Senate Minority Leader Mitch McConnell (R-KY) has a clean bill of health to continue to work after a Capitol physician failed to find any evidence of stroke or seizure following two incidents in which the 81-year-old senator froze up and seemed confused during press conferences. The senator’s office, for its part, attributes the incidents to “lightheadedness.”
But that explanation doesn’t hold water, said CNN medical expert Dr. Jonathan Reiner.
“I think you need to really read between the lines of what Dr. Monaghan wrote,” Reiner told host Erin Burnett. “He wrote, there is no evidence that you have a seizure disorder. The senator was administered an EEG, which is an electrical test of the brain. Think of it as sort of an EKG of the brain.”
“But an EEG will only be abnormal in somebody with epilepsy about half the time, because it’s a snapshot of what’s going on with the electrical activity of your brain the moment the test is done,” continued Reiner. “So if he’s not having a seizure, it’s not likely to be abnormal. What Dr. Monaghan wrote was, there is no evidence you have a seizure, although clinically that is what it really appears to be.”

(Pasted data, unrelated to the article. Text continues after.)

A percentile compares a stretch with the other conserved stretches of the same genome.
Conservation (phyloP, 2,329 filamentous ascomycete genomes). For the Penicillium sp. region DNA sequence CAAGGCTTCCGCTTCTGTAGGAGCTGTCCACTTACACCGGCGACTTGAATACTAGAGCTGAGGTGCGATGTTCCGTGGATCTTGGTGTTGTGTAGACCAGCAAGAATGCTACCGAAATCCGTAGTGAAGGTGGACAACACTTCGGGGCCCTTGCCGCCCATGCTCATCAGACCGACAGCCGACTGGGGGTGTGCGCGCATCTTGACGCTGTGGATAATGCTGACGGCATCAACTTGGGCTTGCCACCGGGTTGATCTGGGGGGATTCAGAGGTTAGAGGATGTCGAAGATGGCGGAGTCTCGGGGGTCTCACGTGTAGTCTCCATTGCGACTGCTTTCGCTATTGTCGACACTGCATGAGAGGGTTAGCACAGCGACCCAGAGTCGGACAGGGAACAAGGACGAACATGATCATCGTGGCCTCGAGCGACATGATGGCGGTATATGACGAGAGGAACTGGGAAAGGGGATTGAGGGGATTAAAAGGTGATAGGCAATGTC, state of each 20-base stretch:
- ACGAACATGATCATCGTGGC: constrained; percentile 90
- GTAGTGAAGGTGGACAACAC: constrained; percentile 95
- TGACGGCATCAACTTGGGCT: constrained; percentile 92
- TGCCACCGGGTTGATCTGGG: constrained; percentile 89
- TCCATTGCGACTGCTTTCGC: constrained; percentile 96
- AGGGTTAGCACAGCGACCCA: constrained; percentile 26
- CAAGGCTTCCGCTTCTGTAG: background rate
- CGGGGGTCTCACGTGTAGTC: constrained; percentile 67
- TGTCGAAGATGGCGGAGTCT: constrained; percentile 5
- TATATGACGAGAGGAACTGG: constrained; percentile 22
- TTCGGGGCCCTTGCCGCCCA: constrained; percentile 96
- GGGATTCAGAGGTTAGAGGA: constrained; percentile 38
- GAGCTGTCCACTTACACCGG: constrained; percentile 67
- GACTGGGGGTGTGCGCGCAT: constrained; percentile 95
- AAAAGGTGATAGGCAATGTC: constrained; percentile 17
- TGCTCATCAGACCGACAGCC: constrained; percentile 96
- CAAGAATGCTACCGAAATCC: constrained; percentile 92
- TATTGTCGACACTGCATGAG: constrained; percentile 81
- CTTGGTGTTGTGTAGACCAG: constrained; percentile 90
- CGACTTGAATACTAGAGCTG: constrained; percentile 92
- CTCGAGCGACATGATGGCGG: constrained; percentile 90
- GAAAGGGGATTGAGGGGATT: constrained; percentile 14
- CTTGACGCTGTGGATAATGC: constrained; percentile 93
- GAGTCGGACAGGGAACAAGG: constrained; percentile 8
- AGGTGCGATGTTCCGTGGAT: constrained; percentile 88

“McConnell’s office attributed it to lightheadedness, as a lingering symptom of the concussion from his fall in March,” said Burnett. “Through that lens, is that reasonable?”
“No,” said Reiner bluntly. “…I take care of plenty of folks who have lightheadedness either in the setting of dehydration from working outside in the hot D.C. summer. Patients with lightheadedness don’t stare off for 10 to 30 seconds. That’s very consistent with a focal seizure. It would be really better for the senator’s team to be a little bit more transparent, because that explanation is a little laughable.”
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